Jake LaMotta Biography, Life, Interesting Facts
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Childhood And Early Life
American middleweight champion and professional boxer Jake LaMotta was born in New York City on the 10 July 1922 into an Italian immigrant family. LaMotta grew up in the Bronx, and his father used to encourage him to fight other boys as a form of entertainment. Later, LaMotta was sent to a reform school and while there refined his boxing skills.
Rise To Fame
LaMotta was a gifted amateur boxer who remained undefeated in amateur bouts. Then in 1941, age 19, LaMotta turned professional.
Professional Boxing Career
LaMotta had three bouts against Jimmy Reeves, losing the first two bouts and knocking Reeves out in the third. Sugar Ray Robinson beat him at Madison Square Garden. New York on the 2 October 1942, which was Robinson's middleweight debut. At a rematch on the 5 February 1943 at Olympia Status in Detroit, LaMotta won, and Robinson experienced the first loss of his professional career. The pair’s third encounter, on the 26 February 1943 in Detroit, was a close fought match which Robinson won by a unanimous decision. Their fourth bout took place on the 23 February 1945 in Madison Square Garden, New York, and Robinson was again the victor. They fought again on the 26 September 1945 and lasted 12 rounds with Robinson being declared the winner in a controversial decision. LaMotta then fought Billy Fox on the 14 November 1947. There was general suspicion that the fight had been fixed and the New York State Athletic Commission suspended LaMotta.
On the 16 June 1949 in Detroit, Michigan, LaMotta defeated Marcel Cerdan and won the World Middleweight title. There was no rematch with Cerdan because, on his way to the United States for the bout, his plane crashed over the Azores, and he was killed. Instead of Cerdan, LaMotta defeated his title against Tiberio Mitri on the 7 July 1950 at Madison Square Garden in New York which he won. His next fight was about Laurent Dauthuille against whom he successfully defended his title. In 1951, LaMotta again faced Robinson at Chicago Stadium on the 14 February. Robinson won by a technical knockout in the 13th round, and the fight went down in boxing lore as the St Valentine’s Day Massacre.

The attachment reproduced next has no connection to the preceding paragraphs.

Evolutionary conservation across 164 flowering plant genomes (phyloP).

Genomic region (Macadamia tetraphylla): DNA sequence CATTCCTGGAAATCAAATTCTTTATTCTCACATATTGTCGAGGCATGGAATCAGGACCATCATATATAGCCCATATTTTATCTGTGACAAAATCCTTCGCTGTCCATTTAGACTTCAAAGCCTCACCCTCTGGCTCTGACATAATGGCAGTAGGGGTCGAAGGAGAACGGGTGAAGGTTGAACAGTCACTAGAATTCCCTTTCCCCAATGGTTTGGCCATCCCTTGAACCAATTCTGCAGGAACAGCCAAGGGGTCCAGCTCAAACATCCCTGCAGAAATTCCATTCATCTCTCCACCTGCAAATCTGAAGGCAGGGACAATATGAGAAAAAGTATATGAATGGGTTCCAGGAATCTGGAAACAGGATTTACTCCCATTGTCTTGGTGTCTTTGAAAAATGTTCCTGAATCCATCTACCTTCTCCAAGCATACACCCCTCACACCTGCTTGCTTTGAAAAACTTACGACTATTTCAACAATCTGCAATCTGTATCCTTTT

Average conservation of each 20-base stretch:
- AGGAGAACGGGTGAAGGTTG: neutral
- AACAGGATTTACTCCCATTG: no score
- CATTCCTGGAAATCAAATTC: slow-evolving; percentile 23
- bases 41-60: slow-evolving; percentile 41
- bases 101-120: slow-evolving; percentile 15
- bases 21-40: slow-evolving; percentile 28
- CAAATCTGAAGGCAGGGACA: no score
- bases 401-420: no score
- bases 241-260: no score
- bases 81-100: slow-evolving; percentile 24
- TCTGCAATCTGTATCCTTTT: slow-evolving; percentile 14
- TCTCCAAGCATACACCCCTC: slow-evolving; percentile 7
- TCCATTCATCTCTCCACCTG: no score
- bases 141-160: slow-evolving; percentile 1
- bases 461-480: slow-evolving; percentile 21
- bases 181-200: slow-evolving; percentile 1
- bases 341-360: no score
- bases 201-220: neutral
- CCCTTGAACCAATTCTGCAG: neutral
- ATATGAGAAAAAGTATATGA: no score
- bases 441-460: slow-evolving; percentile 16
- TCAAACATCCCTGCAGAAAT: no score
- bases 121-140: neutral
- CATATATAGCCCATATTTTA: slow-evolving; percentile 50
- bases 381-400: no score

After losing his World Middleweight title, LaMotta challenged the Light Heavyweight title but lost in his first attempt when he fought Bob Murphy. LaMotta went on to be Hayes, Murphy, and Hairston. LaMotta was beaten by Danny Nardico on the 31 December 1952 and won two more against Johnny Pretzie and Al McCoy before retiring in 1954.
Once he had retired from professional boxing, LaMotta was involved in the entertainment industry. LaMotta acted on stage and film, worked as a stand-up comedian and also managed bars. LaMotta had a small role in Paul Newman’s film The Hustler (1961)
The FBI investigated him because of the Billy Fox bout and Mafia links. In 1960 he was called to testify before a Senate committee examining crime and boxing.
Jake LaMotta wrote an autobiography Raging Bull (1970) which was adapted for film with Robert De Niro portraying LaMotta. He was inducted into the International Boxing Hall of Fame in 1990. LaMotta was married seven times. He has six children: two sons and four daughters. Tragically in 1998, LaMotta lost both his sons. Jake LaMotta Jr (51) died of liver cancer in February, and his younger son Joseph LaMotta (49) died in a plane crash in Nova Scotia that September. LaMotta died on the 19 September 2017 at the age of 95.
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